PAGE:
Supporters of the "clean energy initiative" successfully challenged the Secretary of State's decision that they had failed to collect enough signatures to put the issue on the statewide ballot.
If approved by a majority vote, the proposal would require investor-owned utilities to produce or buy 15 percent of their electricity from renewable energy sources by 2021, while limiting consumer rate increases to one percent.
Acceptable energy sources, according to the official ballot title, would include wind and solar power, landfill gas, biomass and hydroelectricity.
Representatives with AmerenUE, one of Missouri's larger electric providers, said the utility has adopted a neutral stance to the proposition, but they cited concerns about the potential for rising costs.
"We are concerned about it because we believe it would result in higher rates for our customers," said AmerenUE spokesman Tim Fox.
But a more positive response came from Kansas City Power & Light.
"We believe that while it's a stretch goal to meet [the initiative's mandate of 15 percent usage], it's something we're already on a path to do, and it's something that we support," said Chuck Caisley, senior director of public affairs for KCP&L.
Spokespeople for KCP&L said the provider strongly supports the proposition.
"As part of our comprehensive energy plan, KCP&L is already aggressively pursuing renewable energy and energy efficiency." Caisley said the utility has plans to expand its renewable energy output by 300 percent -- using mostly wind power -- by 2021.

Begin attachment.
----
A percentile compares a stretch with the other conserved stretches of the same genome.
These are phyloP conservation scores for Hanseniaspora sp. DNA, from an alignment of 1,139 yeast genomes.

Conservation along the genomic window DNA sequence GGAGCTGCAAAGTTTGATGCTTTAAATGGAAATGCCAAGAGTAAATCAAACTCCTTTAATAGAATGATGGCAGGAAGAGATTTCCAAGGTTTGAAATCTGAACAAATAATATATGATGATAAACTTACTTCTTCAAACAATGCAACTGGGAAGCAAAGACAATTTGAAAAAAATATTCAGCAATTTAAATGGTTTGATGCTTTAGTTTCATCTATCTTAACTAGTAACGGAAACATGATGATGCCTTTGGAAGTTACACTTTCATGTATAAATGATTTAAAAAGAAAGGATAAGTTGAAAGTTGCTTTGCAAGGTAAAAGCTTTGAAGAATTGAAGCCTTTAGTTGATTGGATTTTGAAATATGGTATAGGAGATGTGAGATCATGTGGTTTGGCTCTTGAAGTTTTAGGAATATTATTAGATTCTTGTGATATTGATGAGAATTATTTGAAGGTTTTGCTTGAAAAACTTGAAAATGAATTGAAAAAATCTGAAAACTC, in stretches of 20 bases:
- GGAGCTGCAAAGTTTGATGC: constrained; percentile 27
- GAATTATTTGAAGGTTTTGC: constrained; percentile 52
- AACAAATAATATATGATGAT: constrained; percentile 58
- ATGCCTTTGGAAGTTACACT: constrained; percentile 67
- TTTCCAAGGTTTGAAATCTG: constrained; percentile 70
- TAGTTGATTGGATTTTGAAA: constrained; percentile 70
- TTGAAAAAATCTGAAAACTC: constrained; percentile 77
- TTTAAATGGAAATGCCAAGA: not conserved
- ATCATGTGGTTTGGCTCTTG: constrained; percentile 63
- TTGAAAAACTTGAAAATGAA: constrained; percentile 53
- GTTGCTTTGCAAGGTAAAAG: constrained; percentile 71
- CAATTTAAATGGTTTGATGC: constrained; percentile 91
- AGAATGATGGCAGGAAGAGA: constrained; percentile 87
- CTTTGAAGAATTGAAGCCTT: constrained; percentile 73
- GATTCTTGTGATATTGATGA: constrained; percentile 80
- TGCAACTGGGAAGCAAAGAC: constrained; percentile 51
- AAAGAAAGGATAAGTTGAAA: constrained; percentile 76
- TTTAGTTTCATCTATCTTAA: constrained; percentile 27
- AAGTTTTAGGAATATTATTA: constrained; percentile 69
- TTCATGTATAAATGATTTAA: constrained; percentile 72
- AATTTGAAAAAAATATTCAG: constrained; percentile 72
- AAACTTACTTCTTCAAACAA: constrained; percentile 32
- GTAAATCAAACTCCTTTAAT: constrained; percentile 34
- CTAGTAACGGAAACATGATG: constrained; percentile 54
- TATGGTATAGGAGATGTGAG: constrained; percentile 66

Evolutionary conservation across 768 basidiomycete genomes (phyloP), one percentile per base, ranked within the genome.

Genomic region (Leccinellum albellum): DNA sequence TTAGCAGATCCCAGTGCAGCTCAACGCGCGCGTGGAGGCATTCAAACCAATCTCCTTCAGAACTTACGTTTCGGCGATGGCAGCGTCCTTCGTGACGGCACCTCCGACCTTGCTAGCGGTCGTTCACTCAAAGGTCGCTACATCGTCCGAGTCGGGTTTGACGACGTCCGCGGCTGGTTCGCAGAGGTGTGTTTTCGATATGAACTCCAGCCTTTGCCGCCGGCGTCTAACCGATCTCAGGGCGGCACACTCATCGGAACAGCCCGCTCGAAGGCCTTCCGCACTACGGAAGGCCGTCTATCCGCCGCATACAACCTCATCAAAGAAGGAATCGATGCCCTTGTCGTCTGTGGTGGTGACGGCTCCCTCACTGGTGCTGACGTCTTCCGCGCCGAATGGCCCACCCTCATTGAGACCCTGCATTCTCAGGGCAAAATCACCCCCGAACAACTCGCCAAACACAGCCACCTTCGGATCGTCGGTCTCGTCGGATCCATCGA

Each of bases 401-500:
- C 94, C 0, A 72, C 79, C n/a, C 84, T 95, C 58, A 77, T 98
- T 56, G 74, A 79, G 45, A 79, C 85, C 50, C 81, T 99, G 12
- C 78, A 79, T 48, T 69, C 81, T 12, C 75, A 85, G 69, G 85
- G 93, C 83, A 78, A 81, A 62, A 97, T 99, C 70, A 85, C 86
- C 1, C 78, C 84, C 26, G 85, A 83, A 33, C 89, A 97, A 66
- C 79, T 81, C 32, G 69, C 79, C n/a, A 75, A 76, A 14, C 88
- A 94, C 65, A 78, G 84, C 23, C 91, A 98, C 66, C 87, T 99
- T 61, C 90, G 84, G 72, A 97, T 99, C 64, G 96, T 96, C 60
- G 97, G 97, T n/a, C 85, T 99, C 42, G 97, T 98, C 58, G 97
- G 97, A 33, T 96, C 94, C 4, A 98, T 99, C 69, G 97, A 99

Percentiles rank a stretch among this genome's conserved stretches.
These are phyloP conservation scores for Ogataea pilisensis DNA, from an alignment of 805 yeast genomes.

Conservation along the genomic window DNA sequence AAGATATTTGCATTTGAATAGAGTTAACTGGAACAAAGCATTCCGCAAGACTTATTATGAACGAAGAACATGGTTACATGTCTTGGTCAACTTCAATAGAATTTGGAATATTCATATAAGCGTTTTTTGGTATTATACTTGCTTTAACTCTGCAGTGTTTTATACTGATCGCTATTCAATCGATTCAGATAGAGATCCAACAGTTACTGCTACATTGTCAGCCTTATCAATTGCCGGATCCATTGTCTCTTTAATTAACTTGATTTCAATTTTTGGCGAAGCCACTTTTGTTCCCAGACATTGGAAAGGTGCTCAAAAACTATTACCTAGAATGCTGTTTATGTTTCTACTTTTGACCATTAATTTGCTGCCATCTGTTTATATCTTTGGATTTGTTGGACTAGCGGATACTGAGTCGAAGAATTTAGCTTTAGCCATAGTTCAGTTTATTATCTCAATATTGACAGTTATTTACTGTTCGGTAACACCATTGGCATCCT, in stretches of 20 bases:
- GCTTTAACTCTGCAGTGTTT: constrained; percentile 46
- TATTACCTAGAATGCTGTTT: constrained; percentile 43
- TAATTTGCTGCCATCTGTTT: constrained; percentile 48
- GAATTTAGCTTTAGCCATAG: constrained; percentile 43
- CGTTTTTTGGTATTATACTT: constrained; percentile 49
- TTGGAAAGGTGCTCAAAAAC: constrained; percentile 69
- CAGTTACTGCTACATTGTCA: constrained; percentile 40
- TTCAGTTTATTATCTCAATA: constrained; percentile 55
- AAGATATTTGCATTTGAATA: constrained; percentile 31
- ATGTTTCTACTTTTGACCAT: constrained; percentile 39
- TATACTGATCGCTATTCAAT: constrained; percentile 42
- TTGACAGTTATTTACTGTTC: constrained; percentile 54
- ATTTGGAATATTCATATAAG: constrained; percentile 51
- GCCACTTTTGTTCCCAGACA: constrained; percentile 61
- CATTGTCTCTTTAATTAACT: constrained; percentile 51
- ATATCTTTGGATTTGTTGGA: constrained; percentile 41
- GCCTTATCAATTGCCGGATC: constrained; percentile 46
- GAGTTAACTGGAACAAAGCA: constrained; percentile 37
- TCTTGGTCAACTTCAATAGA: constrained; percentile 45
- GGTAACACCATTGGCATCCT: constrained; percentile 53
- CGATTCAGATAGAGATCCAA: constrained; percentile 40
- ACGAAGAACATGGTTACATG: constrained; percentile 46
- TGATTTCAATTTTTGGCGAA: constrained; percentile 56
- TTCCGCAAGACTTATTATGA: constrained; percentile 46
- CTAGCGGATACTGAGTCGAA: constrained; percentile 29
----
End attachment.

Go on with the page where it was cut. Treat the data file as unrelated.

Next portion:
Caisley also noted the significance of the one percent consumer rate limitation, saying, "It protects both utilities and consumers by ensuring that the cost of compliance and the associated rate impact is limited."
A representative for the organization that sponsored the petition campaign said the decision to circulate a petition in favor of the initiative was spurred by similar standards enacted in 26 other states.
"It's going to mean tens of thousands of jobs for the state and billions of dollars of economic development," said Jim Kottmeyer, a consultant with Missourians for Cleaner Cheaper Energy.
"It's home-grown energy," he added. "It's not energy we have to import from the Mid East; it's not energy we'd have to import from some other region of the country. It's energy we have right here in Missouri."
Kottmeyer said electric bills would decrease in the long term, citing the initiative's one percent limit on consumer rate increases.
"The voters of Missouri fundamentally get that we need to move toward clean alternative energy, and in doing so, create jobs and reduce their dependence on foreign energy," Kottmeyer said. "And that's the opportunity before us, and voters are going to get that choice come November, and we're grateful that this is something that's going to be put out there in front of the voters."
Kottmeyer's organization had collected about 163,000 signatures to put the issue on the ballot.
To make the ballot, a petition changing state law must have a total number of signatures equal to five percent of the votes cast in the 2004 gubernatorial election in each of six of Missouri's nine congressional districts.
Election authorities in Missouri's 3rd Congressional District in eastern Missouri claimed the petition initiative was 526 signatures short of the required number in the area.
However, Cole County Circuit Court Judge Richard Callahan ruled that there were enough signatures to put the issue on the ballot.